What you need to know about food poisoning
BY: HONZA PRCHAL
The June 8th Wall Street Journal wrote “A mysterious and scattered outbreak of the E. coli bacteria is linked to 14 illnesses and one death, health officials say.” The diseases occurred across six states. No source was identified and officials were not sure how many people were infected. “Until the source of the new outbreak is identified, health officials can offer the public only general advice for avoiding the infection: Cook meat thoroughly. Avoid unpasteurized milk and ciders. And—if you have a diarrhea-like illness—wash your hands thoroughly and do not prepare meals for others.”
We don’t think about it often, but food poisoning remains important. Baltimore founded the first health department in 1798 when cities were deathtraps. Widespread reporting and investigation of food borne illnesses is one reason we don’t think twice about drinking water or food from strangers. We no longer cook our groceries so long that most of their vitamins degrade, we eat rawer food, we pickle and fortify with less alcohol. That’s good for nutrition, but bad for infectious food poisoning.
Unfortunately, as that article shows, we’ve gotten out of the habit of reporting food poisoning to health departments, making food poisoning more likely. Health Departments rely on reports to find many health risks and catch less than they’d like because few of underreporting. The Centers for Disease Control can only estimate between 6 and 33 million food poisoning cases in the US yearly because so few people report it. That is a problem. Not only might reporting food poisoning prove a good case that could get you compensation, it warns whoever gave it to you to, literally, clean up.
Food poisoning happens in many ways. People “know” they got it and where. Proving that and what they got – many bacteria, plus viruses, parasites, toxins and even allergens sicken people – is harder than “knowing”. Illness can occur within an hour of eating or days later (a child in the article died a month or two after being infected). Most poisoned but healthy adults miss work and feel lousy but recover in days or weeks so do not report anything. A good case involves proving what happened and who did it to you. Food poisoning can be traced back to a farm, factory or restaurant. Public health departments do that, if you help them. Strong cases are not only for unfortunates who got very ill or died. Several low injury cases together can be as “good” as that. Half a family or high school reunion getting sick and missing work or school adds up to a pretty bad injury, and more victims can turn up during an investigation.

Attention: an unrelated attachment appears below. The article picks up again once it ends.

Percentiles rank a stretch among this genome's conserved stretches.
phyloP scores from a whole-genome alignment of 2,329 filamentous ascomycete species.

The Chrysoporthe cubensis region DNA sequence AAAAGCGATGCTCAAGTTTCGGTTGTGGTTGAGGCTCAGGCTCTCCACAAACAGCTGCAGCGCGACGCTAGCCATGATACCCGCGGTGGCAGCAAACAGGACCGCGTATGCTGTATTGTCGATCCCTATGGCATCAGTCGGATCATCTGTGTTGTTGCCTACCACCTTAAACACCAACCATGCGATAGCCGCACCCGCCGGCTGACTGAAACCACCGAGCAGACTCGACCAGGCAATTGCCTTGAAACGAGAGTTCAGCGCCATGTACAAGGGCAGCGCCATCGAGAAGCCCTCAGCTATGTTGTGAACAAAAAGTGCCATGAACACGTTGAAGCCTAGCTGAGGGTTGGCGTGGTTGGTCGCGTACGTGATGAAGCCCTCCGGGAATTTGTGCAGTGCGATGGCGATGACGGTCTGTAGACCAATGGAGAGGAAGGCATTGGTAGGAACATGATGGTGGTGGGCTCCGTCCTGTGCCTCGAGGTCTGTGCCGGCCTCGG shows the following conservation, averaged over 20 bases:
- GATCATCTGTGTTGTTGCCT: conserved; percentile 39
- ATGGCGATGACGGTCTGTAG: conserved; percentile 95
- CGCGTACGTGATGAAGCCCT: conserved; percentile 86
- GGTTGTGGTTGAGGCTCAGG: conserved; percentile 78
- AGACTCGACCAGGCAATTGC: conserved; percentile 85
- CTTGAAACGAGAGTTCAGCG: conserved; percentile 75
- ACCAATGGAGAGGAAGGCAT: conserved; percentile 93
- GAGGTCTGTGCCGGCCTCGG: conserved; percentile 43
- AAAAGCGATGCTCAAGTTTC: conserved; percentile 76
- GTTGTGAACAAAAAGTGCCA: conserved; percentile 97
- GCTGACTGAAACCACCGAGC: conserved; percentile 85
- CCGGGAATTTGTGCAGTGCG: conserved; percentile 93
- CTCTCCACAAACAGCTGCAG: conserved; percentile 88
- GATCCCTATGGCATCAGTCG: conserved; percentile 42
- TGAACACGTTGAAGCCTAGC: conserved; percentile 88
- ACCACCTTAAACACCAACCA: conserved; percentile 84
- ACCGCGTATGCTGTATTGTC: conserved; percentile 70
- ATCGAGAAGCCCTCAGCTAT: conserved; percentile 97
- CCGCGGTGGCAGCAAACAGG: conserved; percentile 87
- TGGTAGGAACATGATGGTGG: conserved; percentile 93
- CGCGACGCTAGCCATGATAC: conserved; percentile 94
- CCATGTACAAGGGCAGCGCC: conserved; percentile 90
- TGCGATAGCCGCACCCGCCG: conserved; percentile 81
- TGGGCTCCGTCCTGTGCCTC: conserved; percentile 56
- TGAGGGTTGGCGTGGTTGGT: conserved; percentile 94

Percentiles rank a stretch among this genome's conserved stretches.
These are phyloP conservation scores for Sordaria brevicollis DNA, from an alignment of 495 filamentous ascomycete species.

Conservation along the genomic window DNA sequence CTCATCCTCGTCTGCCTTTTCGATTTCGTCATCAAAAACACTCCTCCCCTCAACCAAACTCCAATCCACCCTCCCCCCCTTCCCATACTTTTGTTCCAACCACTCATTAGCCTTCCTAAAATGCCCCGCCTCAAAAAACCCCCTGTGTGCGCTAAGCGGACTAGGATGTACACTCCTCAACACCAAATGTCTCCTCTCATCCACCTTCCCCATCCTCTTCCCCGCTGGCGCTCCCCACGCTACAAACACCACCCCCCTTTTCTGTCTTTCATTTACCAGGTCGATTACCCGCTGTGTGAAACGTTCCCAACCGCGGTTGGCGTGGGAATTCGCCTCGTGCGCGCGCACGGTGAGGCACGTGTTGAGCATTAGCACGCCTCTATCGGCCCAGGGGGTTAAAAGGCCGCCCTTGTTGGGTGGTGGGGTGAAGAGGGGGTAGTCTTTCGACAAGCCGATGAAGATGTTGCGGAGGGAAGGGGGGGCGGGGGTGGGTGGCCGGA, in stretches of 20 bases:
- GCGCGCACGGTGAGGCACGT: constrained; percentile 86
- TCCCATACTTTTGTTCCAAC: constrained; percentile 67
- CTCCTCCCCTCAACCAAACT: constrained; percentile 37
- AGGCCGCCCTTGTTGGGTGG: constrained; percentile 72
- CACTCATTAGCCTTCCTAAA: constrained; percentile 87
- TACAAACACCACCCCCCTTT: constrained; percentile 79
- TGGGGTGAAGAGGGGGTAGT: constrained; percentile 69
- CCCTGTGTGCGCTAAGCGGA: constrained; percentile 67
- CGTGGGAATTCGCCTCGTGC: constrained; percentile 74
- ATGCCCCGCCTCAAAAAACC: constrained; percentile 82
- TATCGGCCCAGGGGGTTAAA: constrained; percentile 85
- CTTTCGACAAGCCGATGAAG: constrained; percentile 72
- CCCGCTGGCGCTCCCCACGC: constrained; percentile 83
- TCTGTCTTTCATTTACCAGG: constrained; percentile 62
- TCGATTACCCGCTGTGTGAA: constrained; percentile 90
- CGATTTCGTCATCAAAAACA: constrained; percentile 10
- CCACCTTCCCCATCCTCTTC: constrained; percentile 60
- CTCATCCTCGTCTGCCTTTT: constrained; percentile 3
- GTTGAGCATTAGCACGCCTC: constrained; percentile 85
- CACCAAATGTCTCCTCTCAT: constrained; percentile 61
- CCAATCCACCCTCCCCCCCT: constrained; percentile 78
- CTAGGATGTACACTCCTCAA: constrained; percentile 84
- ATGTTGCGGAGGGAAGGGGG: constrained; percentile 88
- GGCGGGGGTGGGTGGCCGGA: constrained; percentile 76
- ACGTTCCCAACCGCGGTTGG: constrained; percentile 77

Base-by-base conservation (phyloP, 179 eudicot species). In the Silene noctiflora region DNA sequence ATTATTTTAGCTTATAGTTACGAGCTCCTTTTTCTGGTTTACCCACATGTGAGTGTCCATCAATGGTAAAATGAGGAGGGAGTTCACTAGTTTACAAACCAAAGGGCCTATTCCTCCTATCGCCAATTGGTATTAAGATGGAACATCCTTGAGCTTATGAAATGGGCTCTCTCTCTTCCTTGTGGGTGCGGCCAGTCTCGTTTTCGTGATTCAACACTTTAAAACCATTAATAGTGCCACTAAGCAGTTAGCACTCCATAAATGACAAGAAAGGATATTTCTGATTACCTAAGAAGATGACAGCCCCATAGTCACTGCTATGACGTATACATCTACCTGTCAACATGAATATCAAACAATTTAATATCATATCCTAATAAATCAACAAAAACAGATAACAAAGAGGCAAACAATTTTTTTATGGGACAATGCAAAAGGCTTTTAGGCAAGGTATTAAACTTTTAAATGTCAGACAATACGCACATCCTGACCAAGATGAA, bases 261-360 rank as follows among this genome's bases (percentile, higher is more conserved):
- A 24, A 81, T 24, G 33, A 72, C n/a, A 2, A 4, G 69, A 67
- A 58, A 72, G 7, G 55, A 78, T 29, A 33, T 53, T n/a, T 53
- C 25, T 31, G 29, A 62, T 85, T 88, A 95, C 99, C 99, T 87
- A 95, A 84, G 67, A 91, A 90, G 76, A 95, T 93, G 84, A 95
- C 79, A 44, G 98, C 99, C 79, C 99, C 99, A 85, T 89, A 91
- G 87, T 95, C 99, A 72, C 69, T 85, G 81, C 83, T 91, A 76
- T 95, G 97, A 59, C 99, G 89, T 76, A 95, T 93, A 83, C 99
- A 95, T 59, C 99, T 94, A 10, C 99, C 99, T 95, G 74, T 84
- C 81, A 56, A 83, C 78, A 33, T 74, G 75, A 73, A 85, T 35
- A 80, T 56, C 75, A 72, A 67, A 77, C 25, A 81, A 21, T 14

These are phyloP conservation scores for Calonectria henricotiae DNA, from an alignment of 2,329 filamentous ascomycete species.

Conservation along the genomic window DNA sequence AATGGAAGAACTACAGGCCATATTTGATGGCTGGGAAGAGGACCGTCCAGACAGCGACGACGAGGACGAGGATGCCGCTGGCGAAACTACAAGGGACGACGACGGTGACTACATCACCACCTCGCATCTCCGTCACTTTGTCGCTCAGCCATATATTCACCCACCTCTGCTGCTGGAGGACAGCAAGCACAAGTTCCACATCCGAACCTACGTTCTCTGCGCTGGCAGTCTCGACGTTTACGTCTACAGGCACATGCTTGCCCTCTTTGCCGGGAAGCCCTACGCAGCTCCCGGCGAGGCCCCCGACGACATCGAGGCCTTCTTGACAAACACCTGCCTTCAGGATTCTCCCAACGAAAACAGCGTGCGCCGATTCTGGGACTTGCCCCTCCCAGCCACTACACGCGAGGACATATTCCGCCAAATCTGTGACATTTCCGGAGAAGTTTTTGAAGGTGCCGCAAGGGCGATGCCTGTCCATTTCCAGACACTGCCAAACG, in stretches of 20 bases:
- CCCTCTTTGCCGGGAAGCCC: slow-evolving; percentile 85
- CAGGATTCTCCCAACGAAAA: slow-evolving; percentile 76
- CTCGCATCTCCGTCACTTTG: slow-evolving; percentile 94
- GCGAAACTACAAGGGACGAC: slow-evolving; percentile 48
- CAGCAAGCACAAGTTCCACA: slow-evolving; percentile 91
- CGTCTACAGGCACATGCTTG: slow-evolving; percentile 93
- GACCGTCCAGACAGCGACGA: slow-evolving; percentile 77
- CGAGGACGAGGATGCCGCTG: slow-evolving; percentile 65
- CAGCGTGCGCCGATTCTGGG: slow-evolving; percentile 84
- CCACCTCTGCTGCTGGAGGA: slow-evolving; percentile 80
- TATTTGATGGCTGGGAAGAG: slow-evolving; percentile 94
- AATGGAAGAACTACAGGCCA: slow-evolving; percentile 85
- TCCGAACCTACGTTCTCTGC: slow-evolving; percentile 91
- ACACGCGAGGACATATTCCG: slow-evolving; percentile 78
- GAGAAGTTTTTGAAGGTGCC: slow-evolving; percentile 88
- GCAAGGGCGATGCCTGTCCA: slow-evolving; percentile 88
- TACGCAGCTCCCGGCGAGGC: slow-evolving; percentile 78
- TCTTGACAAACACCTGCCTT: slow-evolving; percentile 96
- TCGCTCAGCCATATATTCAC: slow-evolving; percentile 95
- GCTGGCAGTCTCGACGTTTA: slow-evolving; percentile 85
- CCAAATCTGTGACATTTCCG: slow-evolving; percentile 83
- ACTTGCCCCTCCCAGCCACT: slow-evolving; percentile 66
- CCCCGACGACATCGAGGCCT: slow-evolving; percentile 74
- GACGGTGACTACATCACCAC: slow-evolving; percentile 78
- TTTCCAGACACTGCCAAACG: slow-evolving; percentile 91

If you get unpleasant stomach issues and/or diarrhea, or even neurological issues (difficulty swallowing, speaking, holding up your head, maintaining an upright posture, confusion, lethargy or even seizures) that you fear were caused by food, you need to check them out for your own health. Had the infections in the article been reported sooner, or by more people, the source might be known (and those injured, compensated). If you think you’ve been poisoned, telling a doctor early can help you recover faster, and helps prove you were ill, but just seeing a doctor may not be enough.
A doctor only diagnoses – makes very good guess at – your illness from your symptoms. We learn what sickened you by testing. If you watch CSI or crime dramas you’ve already guessed how and what they might test (frozen samples of suspect food or something from you). Public Health Departments are well equipped for that, even if a clinic isn’t interested. That’s part their job. You can find health departments online or in the blue page sections of your phone book (those list government agencies). If you’ve gone to anything larger than a small clinic, someone there should direct you to one, and may even arrange for testing. (You can also help by being sure your test results get to public health officials.)
If a health department finds you were poisoned, investigators generally try and track it down by testing suspected disease vectors and interviewing other exposed. That is the heart of a good food poisoning case; the sort of proof that makes news and prompts recalls. Recalls and warnings and investigations make help keep food so safe that our biggest food problem is obesity. Considering how dangerous food and water used to be and how they were because of how had to make it safe, that’s a pretty good place. That is why getting to the health department helps get good legal results and protects the public.